By: Daniel Reynolds
You may not believe this, but the Toronto International Film Festival is still going on. In fact, there are still three more days to go. I know, I can’t believe it either. As always, I’ve conjured up a few more short reviews for some of the films I’ve seen so far. Let’s get nuts.
How Heavy This Hammer
It’s not every day you see a film about a man of inaction, but here we are with How Heavy This Hammer anyway. Kazik Radwanski’s second feature film is another story of stunted male growth, filled with ambiguity and those intense close-ups he professes to love. What does it all amount to?
Erwen (Erwen Van Cotthem) is a married father of two. He’s overweight, not terribly bright and generally impatient with the world around him. He plays rugby for exercise and revels in the brief bouts of violence the sport provides. He does not appear to be particularly attentive. Erwen’s one relief in life comes when he plays a fantasy computer game involving Vikings. (At one point, Erwen exclaims his belief that he was a Viking in a past life.) With glasses on like some reverse-Clark Kent, the operatic score of his mind’s eye soaring, we see a man transported. To what, though, is the question. Radwanski offers no easy answer. There is an uncomfortable sense of unease layered over How Heavy This Hammer. With his hang-dog face and grouchy demeanour, Erwen is not easy to love. He just can’t seem to relate to the people (his sons, his wife, strangers, etc.) around him and his dissatisfaction with everything only grows as the film continues and his life falls apart.
To the film’s credit, How Heavy This Hammer and Radwanski never judge Erwen. He is what he is, even as he struggles to articulate what and why that is. Still, I admit it’s hard for me to react positively to the idea of this man. He’s something of a bully, one of those guys who insists he is tough so you’ll believe how cool he is. But Erwen is also immensely sad. How Heavy This Hammer isn’t the most watchable movie–it’s technique can feel suffocating at times–but it does scratch at something rare in film. It’s the heroic struggle of a resolute loser.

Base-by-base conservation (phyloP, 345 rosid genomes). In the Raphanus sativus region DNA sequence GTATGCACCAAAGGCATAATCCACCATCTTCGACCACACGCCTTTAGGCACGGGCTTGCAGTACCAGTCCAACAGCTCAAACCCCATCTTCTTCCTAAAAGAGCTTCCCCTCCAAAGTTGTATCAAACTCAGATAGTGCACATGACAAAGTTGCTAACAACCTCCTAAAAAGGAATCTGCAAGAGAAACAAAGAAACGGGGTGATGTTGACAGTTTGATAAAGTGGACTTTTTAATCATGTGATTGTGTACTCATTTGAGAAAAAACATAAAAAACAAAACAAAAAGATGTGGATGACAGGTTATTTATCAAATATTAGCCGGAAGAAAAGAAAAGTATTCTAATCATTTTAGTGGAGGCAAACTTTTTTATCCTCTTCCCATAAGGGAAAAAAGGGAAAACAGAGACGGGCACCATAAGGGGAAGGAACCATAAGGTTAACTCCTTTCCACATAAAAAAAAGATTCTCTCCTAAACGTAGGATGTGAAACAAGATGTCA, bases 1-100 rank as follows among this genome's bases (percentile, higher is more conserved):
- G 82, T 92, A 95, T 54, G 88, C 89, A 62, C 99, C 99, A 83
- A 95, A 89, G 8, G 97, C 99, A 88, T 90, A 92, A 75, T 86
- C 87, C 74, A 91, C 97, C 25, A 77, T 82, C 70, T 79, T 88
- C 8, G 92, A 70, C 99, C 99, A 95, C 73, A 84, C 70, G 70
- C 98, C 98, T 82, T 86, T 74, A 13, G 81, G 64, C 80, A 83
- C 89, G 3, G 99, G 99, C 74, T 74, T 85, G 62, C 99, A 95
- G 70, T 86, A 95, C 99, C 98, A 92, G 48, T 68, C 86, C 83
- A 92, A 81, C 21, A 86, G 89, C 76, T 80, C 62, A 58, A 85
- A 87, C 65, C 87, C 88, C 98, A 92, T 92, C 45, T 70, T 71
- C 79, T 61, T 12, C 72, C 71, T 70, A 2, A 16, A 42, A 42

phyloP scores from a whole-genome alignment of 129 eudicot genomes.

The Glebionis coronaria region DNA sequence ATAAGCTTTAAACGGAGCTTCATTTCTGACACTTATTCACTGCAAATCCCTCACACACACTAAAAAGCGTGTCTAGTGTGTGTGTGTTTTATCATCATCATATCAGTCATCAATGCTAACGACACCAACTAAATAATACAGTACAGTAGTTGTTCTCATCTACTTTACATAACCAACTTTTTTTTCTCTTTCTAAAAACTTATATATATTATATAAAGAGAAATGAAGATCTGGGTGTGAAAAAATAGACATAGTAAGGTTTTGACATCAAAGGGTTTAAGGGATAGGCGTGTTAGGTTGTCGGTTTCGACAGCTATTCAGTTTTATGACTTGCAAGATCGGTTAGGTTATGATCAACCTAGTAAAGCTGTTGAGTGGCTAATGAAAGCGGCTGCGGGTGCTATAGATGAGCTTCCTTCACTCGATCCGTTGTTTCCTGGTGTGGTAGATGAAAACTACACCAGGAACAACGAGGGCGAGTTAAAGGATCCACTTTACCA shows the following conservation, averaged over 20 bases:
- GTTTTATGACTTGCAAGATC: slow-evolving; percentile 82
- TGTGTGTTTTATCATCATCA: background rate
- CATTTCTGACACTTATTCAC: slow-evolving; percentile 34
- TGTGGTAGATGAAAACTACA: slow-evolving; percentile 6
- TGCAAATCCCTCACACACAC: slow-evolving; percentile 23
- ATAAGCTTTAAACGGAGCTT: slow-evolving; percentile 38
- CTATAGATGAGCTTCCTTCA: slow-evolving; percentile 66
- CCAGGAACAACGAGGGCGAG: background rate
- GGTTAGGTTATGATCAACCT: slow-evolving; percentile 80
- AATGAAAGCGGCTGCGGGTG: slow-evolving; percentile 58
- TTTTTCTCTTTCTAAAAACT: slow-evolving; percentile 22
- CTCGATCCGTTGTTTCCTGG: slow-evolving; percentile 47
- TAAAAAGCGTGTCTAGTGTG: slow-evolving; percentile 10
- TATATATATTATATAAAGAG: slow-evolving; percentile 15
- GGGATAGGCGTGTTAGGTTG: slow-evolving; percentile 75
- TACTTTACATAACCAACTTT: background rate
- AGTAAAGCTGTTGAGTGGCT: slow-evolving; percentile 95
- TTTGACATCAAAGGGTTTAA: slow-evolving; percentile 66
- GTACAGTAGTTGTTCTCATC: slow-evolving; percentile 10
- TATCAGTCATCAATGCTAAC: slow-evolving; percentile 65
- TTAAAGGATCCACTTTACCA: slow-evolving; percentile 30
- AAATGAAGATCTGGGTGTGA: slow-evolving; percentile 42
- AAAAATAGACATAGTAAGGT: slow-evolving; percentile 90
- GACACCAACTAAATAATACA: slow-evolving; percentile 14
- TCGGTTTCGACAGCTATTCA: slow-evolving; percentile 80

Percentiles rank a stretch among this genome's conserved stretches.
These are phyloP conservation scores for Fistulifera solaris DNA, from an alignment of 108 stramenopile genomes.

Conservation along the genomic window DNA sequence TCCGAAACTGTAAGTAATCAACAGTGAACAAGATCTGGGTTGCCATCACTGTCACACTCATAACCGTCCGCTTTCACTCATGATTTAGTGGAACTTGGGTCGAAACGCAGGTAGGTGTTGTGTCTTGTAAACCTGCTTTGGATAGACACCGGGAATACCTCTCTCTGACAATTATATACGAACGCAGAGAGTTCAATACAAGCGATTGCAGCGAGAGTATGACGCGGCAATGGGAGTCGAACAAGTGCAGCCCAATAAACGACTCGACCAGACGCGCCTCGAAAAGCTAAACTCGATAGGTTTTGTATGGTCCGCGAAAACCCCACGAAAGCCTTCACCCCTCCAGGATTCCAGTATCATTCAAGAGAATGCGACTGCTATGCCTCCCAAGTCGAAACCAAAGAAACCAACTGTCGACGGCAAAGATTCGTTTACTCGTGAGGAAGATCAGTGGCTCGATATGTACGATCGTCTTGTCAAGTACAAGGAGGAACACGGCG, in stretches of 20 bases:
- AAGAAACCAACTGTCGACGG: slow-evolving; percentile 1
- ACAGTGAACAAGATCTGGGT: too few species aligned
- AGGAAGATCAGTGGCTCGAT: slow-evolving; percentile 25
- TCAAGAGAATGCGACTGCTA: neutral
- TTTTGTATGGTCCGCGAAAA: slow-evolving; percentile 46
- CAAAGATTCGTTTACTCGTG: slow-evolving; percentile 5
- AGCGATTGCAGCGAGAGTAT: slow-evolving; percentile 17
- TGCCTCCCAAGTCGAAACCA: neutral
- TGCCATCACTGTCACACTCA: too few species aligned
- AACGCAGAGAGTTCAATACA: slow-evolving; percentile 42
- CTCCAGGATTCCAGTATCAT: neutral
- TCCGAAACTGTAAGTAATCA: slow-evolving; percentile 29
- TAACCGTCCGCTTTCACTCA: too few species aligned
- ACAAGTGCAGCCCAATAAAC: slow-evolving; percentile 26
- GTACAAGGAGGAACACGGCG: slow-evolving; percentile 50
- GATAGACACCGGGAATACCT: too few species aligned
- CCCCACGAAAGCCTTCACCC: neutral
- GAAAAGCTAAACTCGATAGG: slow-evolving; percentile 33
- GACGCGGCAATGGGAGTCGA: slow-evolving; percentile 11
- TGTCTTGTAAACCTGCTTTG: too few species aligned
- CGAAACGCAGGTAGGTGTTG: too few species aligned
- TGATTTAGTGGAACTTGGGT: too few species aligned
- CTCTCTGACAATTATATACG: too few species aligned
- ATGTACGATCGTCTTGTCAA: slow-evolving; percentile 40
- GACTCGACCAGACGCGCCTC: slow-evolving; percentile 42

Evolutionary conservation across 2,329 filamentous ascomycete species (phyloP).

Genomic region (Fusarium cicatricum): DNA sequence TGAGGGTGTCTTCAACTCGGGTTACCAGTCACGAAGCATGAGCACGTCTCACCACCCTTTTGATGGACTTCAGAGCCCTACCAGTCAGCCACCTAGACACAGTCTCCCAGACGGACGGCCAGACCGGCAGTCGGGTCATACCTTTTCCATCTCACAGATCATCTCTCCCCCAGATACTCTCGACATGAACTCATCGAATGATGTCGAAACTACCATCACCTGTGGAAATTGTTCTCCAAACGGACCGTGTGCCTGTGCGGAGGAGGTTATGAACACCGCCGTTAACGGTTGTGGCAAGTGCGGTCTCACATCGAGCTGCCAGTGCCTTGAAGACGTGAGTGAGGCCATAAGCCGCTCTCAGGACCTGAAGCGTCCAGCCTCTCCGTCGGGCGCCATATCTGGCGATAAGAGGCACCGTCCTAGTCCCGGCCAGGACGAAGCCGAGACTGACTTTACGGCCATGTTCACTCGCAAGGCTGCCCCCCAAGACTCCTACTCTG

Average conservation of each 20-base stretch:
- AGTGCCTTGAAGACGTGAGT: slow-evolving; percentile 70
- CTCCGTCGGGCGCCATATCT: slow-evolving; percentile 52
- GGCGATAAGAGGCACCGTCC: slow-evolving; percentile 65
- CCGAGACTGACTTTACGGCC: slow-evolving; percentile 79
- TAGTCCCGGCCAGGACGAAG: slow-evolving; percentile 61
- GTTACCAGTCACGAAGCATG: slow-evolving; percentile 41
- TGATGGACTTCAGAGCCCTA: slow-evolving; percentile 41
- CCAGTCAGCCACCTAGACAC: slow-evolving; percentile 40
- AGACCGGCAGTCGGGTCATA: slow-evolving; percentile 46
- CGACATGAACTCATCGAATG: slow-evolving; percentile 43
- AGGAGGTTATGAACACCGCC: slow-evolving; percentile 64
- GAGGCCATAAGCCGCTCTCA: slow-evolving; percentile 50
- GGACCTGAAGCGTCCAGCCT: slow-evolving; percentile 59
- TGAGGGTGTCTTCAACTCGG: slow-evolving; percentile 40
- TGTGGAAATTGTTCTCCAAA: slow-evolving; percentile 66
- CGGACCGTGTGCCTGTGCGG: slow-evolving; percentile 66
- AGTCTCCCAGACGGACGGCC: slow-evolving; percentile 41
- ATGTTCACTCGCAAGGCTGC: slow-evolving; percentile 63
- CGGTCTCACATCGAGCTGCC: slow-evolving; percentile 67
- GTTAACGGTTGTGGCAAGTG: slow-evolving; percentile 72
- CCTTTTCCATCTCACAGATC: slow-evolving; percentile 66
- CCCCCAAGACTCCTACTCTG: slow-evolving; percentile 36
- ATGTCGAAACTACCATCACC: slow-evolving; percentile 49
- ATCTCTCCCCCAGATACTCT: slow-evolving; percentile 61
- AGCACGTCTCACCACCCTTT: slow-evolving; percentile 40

Mountains May Depart
How do you sum up China’s contemporary boom in recent times? In Jia Zhang-ke’s latest film, Mountains May Depart, he employs the most durable device out there, the love triangle, to encapsulate the country’s rapid change. Though his film is epic in scope, spanning as it does 25 years and multiple countries, it is delicate in detail and imminently identifiable.
Mountains May Depart begins with three people: chipper shopkeeper Tao (Tao Zhao), humble coal miner Liangzi (Jing Dong Liang) and gregarious businessman Jinsheng (Yi Zhang). The first third of the film, set in 1999, playfully spends time with the trio, until it’s clear Tao will have to pick one of them. That she settles on the rich and getting richer Jinsheng surely implies something about China’s upward trajectory as of late. It also sets the course for all three of their lives (and that of their offspring, Dollar). To that end, the middle third of the film, set in the modern day, is its most effective, suffused as it is with the sadness of realization. Here is where we begin to see what happens to the hopeful people at the turn of China’s new century, along with those crushed by the spinning wheels of progress. Finally, we end in a projected 2025, abroad and even more disconnected.
Each time leap in Mountains May Depart is marked by the expansion of the frame, literally. The aspect ratio of the film broadens, allowing us to see more of the future even as the film’s characters understand their place in it less. It’s a simple flourish, but when combined with Zhang-ke’s visual and emotional grasp of this material, we are left with a thoughtful and complete picture of the passing of an age.